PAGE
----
The doors of Oberlin’s Peace Community Church were open Friday during the inauguration. Curious, I slipped into a back pew just moments after President Donald Trump took the oath of office.
One by one, I watched the worried filter in to seek solace in the stained glass glow. They remained perfectly still, looking shell-shocked.
Not a word was spoken.
You may support Trump; your teeth may bare at the sound of his name. We are as divided a county as we are a country. Remember that Hillary Clinton won in Lorain County by a razor-thin 131 votes, by far a smaller margin than she won the national popular vote.
And this week the top five polls in the nation show a majority of Americans disapprove of Trump. Of them, Gallup sports the largest positive rating at just 44 percent; the average is 41 percent. By contrast, President Barack Obama took office in 2009 with an 84 percent approval rating.
Viewing Trump with skepticism and even concern is not un-American. If it is, the majority is un-American, it would seem, even some who voted for the Republican ticket.
There is cause for concern; it’s largely about unpredictability. It’s impossible to predict what Trump plans to do from moment to moment, maybe even for Trump himself. We know what he’s said he plans to do but we don’t know whether he plans to stay on script or ad-lib.
Those who voted for him want to prove Trump will be effective, that he will bang down doors and make change. Those who did not vote for Trump are scared he will be effective, that he will bang down doors and make change.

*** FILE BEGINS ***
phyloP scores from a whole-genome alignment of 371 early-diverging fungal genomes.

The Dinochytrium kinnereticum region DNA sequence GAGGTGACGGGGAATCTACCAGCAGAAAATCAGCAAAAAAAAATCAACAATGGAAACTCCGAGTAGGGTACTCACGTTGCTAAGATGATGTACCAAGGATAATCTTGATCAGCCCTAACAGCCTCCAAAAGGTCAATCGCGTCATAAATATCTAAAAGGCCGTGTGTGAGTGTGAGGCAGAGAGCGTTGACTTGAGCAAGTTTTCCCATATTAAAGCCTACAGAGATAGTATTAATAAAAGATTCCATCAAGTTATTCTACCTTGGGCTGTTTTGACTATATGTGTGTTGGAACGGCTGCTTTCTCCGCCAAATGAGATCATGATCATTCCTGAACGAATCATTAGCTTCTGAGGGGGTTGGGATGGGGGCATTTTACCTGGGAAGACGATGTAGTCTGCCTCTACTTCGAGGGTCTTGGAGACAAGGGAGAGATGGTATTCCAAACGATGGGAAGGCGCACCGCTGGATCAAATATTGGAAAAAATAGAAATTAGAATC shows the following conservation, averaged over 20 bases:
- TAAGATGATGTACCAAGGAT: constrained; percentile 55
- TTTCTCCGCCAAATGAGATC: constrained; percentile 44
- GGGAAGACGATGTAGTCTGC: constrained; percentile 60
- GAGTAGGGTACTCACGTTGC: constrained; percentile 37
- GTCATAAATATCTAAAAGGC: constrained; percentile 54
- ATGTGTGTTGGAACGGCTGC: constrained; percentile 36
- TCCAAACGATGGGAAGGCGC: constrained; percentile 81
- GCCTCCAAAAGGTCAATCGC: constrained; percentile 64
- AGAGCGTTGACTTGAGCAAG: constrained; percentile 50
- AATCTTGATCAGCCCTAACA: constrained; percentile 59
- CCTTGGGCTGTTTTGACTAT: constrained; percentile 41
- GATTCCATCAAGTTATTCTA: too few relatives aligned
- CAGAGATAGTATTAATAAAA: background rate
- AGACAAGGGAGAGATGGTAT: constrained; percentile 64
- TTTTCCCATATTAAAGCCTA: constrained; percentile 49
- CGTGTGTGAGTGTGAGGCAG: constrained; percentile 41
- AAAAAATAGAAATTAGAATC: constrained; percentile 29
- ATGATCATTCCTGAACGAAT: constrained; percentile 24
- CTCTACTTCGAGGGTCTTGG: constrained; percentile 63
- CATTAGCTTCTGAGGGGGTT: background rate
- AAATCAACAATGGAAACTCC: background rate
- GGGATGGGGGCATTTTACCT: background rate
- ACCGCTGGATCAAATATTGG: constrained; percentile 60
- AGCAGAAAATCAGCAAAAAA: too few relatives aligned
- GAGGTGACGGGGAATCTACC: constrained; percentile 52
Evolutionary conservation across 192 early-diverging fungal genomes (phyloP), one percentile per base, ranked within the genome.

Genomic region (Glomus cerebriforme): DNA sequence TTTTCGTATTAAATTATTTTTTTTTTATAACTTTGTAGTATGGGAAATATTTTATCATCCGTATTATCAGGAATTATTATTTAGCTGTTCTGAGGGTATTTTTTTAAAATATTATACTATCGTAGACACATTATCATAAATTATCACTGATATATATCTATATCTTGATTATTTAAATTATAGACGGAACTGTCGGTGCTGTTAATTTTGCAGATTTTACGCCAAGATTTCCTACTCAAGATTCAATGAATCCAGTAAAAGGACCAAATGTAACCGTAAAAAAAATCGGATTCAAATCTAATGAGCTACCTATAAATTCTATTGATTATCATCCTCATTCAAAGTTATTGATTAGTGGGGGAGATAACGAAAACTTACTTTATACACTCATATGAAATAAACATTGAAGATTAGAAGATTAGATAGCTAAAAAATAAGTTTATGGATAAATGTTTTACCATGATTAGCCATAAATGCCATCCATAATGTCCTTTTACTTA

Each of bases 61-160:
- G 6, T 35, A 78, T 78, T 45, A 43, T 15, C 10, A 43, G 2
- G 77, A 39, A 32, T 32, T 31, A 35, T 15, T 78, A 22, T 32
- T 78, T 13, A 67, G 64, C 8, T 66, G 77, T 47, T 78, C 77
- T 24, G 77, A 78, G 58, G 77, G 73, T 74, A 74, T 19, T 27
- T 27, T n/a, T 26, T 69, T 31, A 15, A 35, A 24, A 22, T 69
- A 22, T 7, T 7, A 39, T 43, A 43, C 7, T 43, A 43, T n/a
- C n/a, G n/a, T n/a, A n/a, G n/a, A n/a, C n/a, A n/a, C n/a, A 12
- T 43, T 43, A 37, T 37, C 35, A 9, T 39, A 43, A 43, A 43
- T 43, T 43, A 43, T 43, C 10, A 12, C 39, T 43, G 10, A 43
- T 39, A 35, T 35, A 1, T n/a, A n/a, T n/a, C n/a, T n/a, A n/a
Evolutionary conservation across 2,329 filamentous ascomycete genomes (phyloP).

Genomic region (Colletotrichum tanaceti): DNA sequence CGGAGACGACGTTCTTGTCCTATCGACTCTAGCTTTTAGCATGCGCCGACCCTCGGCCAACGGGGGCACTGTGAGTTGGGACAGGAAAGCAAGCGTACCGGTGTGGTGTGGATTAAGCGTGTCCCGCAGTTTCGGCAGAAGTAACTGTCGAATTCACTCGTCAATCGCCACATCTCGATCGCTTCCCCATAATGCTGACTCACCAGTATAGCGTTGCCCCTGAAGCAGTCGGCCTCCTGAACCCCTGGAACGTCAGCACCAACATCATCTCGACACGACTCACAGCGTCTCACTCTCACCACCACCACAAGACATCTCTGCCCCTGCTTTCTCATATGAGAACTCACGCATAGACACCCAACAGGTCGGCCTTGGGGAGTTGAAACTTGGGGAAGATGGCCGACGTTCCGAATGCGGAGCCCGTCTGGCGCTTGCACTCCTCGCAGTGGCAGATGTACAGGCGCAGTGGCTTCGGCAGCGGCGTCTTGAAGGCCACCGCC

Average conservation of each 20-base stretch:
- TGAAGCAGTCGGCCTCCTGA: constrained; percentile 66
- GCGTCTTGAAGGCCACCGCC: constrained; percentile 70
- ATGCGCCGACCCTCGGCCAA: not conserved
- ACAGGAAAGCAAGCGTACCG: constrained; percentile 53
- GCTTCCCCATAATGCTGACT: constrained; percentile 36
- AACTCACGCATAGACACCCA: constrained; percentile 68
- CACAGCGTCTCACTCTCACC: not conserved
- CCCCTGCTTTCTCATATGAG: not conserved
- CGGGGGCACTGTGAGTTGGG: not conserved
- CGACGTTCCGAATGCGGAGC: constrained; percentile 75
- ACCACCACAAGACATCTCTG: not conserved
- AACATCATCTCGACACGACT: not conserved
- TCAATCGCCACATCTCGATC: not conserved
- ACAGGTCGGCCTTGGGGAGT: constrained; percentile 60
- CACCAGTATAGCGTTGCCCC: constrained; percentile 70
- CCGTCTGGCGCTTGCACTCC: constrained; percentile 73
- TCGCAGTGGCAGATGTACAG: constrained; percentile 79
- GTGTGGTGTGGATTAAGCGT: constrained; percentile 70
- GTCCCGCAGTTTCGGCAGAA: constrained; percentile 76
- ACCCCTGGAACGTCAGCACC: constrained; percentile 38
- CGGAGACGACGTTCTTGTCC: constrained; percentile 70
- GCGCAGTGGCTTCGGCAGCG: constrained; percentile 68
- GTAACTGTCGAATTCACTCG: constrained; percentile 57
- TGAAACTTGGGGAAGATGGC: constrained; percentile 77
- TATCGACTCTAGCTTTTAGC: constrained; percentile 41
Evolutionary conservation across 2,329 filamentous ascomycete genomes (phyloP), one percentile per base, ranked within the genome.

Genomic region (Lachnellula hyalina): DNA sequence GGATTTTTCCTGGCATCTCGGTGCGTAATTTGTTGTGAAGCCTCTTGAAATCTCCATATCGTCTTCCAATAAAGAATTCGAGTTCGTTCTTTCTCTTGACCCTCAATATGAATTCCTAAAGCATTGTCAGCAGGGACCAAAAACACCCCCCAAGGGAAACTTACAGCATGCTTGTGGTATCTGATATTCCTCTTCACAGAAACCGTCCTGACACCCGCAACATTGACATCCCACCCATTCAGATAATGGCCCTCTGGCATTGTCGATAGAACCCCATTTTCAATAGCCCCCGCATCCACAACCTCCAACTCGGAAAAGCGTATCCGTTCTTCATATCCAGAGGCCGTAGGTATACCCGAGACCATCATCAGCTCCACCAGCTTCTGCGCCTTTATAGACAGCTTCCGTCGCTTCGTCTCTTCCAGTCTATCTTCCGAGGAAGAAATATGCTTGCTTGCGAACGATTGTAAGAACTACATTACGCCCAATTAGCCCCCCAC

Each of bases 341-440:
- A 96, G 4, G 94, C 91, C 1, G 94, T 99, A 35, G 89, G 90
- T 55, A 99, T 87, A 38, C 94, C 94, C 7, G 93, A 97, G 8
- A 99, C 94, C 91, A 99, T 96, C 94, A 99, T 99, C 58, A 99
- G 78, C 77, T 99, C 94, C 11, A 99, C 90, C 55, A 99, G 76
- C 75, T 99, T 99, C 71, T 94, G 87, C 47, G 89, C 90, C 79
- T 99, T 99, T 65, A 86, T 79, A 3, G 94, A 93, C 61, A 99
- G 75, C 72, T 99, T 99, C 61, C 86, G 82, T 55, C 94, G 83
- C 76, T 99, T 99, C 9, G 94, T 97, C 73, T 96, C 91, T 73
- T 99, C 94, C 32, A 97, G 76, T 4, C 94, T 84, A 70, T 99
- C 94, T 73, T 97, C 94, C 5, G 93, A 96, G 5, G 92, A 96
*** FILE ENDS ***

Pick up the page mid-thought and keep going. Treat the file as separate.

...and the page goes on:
And if you are Trump’s biggest fan, you desperately need to understand why the later case matters.
Trump and his cabinet nominees have made it clear that many have good cause to worry. Many who are gay, lesbian, bisexual, transgender, people of color, women, Muslims, immigrants, and young people feel they have had targets painted on their backs.
Those who fear the Trump presidency are not “precious snowflakes,” as they’ve been painted by many of his supporters. They are upset that their access to affordable health care very likely will be stripped away. They are alarmed at brazen gatherings of white hoods in Washington, D.C., to celebrate the inauguration. They are angered that the majority party talks openly about dictating how women govern their own reproductive systems. They are afraid of Trump’s designs on safety nets such as Social Security, Medicare, and Medicaid. They are worried about threats to free public education and the teachers charged with showing our children the way. They are the working poor, distressed by tax plans that experts say will pad millionaires’ pockets on the back of the lower and middle classes.
These are issues that should raise red flags for conservatives every bit as much as they do for liberals.
If Donald Trump is to be our president, he must not only live up to our expectations but assuage our fears. This may be much to ask of a man who revels in confrontation, who rails at Saturday Night Live each time he is lampooned, who started off the year by tweeting about his “many enemies,” and who loves to brand his political opponents as “losers.”
Still, it is my hope that he rises to the expectations of the office instead of living below them.
I hope he takes to heart the words of President John Adams: “If national pride is ever justifiable or excusable it is when it springs, not from power or riches, grandeur or glory, but from conviction of national innocence, information, and benevolence.”
Or those of President George Washington: “Let your heart feel for the afflictions and distress of everyone, and let your hand give in proportion to your purse.”